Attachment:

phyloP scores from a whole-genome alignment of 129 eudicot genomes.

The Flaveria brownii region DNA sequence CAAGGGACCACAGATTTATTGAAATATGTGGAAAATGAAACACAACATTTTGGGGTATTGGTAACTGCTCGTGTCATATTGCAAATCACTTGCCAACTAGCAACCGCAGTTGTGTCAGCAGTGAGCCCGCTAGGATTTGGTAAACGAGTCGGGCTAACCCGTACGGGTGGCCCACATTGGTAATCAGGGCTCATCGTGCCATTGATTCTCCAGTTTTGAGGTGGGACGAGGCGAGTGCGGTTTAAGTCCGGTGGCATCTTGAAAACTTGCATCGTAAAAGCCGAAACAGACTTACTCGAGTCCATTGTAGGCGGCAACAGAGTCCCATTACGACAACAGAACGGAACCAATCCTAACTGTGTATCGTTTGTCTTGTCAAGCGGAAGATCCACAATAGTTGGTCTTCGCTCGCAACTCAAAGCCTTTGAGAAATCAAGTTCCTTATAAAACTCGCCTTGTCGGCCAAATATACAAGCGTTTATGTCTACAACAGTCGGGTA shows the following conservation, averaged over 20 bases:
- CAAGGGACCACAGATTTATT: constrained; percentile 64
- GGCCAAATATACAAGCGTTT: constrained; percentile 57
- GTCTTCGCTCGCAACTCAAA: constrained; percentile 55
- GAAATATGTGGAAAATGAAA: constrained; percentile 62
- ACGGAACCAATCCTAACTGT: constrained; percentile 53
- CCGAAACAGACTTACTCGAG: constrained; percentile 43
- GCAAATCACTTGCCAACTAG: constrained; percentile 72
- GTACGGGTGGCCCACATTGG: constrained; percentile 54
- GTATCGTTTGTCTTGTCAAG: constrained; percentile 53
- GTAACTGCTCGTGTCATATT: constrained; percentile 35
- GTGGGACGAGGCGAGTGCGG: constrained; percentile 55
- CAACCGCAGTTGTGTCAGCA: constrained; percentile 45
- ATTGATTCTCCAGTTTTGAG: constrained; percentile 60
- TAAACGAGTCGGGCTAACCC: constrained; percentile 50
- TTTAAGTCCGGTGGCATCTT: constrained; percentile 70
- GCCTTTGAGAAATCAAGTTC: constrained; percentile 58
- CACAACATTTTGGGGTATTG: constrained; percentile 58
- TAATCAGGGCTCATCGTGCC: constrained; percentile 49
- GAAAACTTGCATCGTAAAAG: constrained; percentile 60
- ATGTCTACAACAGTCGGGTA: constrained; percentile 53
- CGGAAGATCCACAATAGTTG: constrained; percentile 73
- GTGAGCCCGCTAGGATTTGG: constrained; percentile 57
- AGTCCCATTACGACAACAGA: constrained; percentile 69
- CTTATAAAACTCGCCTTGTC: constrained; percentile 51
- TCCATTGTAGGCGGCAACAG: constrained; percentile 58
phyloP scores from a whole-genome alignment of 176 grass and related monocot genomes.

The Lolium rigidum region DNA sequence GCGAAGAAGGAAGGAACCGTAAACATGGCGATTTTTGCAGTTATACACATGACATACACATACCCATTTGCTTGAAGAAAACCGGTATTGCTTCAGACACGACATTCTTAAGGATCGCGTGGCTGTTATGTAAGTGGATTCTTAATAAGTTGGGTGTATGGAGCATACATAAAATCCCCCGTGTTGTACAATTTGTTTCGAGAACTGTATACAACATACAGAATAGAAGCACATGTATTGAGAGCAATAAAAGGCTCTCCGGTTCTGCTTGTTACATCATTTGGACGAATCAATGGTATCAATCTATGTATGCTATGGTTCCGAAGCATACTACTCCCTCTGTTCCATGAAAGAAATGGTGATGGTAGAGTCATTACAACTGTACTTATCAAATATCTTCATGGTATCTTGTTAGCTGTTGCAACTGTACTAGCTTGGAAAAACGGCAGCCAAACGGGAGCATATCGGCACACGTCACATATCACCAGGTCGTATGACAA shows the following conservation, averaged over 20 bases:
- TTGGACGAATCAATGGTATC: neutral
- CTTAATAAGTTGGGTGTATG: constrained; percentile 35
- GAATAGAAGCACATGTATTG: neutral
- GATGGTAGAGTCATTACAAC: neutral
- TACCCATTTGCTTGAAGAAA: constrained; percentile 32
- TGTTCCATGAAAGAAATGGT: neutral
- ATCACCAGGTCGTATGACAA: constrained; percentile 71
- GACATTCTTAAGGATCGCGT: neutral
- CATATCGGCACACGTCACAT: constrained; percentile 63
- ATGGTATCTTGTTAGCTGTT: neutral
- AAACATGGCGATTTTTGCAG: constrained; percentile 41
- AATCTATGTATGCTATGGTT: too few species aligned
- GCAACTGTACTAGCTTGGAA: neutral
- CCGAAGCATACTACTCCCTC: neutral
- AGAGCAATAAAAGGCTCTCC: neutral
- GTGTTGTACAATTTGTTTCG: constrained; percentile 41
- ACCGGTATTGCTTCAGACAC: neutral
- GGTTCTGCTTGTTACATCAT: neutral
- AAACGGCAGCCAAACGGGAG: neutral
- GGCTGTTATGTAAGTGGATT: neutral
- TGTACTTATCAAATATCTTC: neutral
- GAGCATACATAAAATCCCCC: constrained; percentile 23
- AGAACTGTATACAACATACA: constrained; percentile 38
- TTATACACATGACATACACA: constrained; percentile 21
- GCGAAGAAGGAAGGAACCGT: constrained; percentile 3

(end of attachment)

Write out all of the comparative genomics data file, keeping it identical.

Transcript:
phyloP scores from a whole-genome alignment of 129 eudicot genomes.

The Flaveria brownii region DNA sequence CAAGGGACCACAGATTTATTGAAATATGTGGAAAATGAAACACAACATTTTGGGGTATTGGTAACTGCTCGTGTCATATTGCAAATCACTTGCCAACTAGCAACCGCAGTTGTGTCAGCAGTGAGCCCGCTAGGATTTGGTAAACGAGTCGGGCTAACCCGTACGGGTGGCCCACATTGGTAATCAGGGCTCATCGTGCCATTGATTCTCCAGTTTTGAGGTGGGACGAGGCGAGTGCGGTTTAAGTCCGGTGGCATCTTGAAAACTTGCATCGTAAAAGCCGAAACAGACTTACTCGAGTCCATTGTAGGCGGCAACAGAGTCCCATTACGACAACAGAACGGAACCAATCCTAACTGTGTATCGTTTGTCTTGTCAAGCGGAAGATCCACAATAGTTGGTCTTCGCTCGCAACTCAAAGCCTTTGAGAAATCAAGTTCCTTATAAAACTCGCCTTGTCGGCCAAATATACAAGCGTTTATGTCTACAACAGTCGGGTA shows the following conservation, averaged over 20 bases:
- CAAGGGACCACAGATTTATT: constrained; percentile 64
- GGCCAAATATACAAGCGTTT: constrained; percentile 57
- GTCTTCGCTCGCAACTCAAA: constrained; percentile 55
- GAAATATGTGGAAAATGAAA: constrained; percentile 62
- ACGGAACCAATCCTAACTGT: constrained; percentile 53
- CCGAAACAGACTTACTCGAG: constrained; percentile 43
- GCAAATCACTTGCCAACTAG: constrained; percentile 72
- GTACGGGTGGCCCACATTGG: constrained; percentile 54
- GTATCGTTTGTCTTGTCAAG: constrained; percentile 53
- GTAACTGCTCGTGTCATATT: constrained; percentile 35
- GTGGGACGAGGCGAGTGCGG: constrained; percentile 55
- CAACCGCAGTTGTGTCAGCA: constrained; percentile 45
- ATTGATTCTCCAGTTTTGAG: constrained; percentile 60
- TAAACGAGTCGGGCTAACCC: constrained; percentile 50
- TTTAAGTCCGGTGGCATCTT: constrained; percentile 70
- GCCTTTGAGAAATCAAGTTC: constrained; percentile 58
- CACAACATTTTGGGGTATTG: constrained; percentile 58
- TAATCAGGGCTCATCGTGCC: constrained; percentile 49
- GAAAACTTGCATCGTAAAAG: constrained; percentile 60
- ATGTCTACAACAGTCGGGTA: constrained; percentile 53
- CGGAAGATCCACAATAGTTG: constrained; percentile 73
- GTGAGCCCGCTAGGATTTGG: constrained; percentile 57
- AGTCCCATTACGACAACAGA: constrained; percentile 69
- CTTATAAAACTCGCCTTGTC: constrained; percentile 51
- TCCATTGTAGGCGGCAACAG: constrained; percentile 58
phyloP scores from a whole-genome alignment of 176 grass and related monocot genomes.

The Lolium rigidum region DNA sequence GCGAAGAAGGAAGGAACCGTAAACATGGCGATTTTTGCAGTTATACACATGACATACACATACCCATTTGCTTGAAGAAAACCGGTATTGCTTCAGACACGACATTCTTAAGGATCGCGTGGCTGTTATGTAAGTGGATTCTTAATAAGTTGGGTGTATGGAGCATACATAAAATCCCCCGTGTTGTACAATTTGTTTCGAGAACTGTATACAACATACAGAATAGAAGCACATGTATTGAGAGCAATAAAAGGCTCTCCGGTTCTGCTTGTTACATCATTTGGACGAATCAATGGTATCAATCTATGTATGCTATGGTTCCGAAGCATACTACTCCCTCTGTTCCATGAAAGAAATGGTGATGGTAGAGTCATTACAACTGTACTTATCAAATATCTTCATGGTATCTTGTTAGCTGTTGCAACTGTACTAGCTTGGAAAAACGGCAGCCAAACGGGAGCATATCGGCACACGTCACATATCACCAGGTCGTATGACAA shows the following conservation, averaged over 20 bases:
- TTGGACGAATCAATGGTATC: neutral
- CTTAATAAGTTGGGTGTATG: constrained; percentile 35
- GAATAGAAGCACATGTATTG: neutral
- GATGGTAGAGTCATTACAAC: neutral
- TACCCATTTGCTTGAAGAAA: constrained; percentile 32
- TGTTCCATGAAAGAAATGGT: neutral
- ATCACCAGGTCGTATGACAA: constrained; percentile 71
- GACATTCTTAAGGATCGCGT: neutral
- CATATCGGCACACGTCACAT: constrained; percentile 63
- ATGGTATCTTGTTAGCTGTT: neutral
- AAACATGGCGATTTTTGCAG: constrained; percentile 41
- AATCTATGTATGCTATGGTT: too few species aligned
- GCAACTGTACTAGCTTGGAA: neutral
- CCGAAGCATACTACTCCCTC: neutral
- AGAGCAATAAAAGGCTCTCC: neutral
- GTGTTGTACAATTTGTTTCG: constrained; percentile 41
- ACCGGTATTGCTTCAGACAC: neutral
- GGTTCTGCTTGTTACATCAT: neutral
- AAACGGCAGCCAAACGGGAG: neutral
- GGCTGTTATGTAAGTGGATT: neutral
- TGTACTTATCAAATATCTTC: neutral
- GAGCATACATAAAATCCCCC: constrained; percentile 23
- AGAACTGTATACAACATACA: constrained; percentile 38
- TTATACACATGACATACACA: constrained; percentile 21
- GCGAAGAAGGAAGGAACCGT: constrained; percentile 3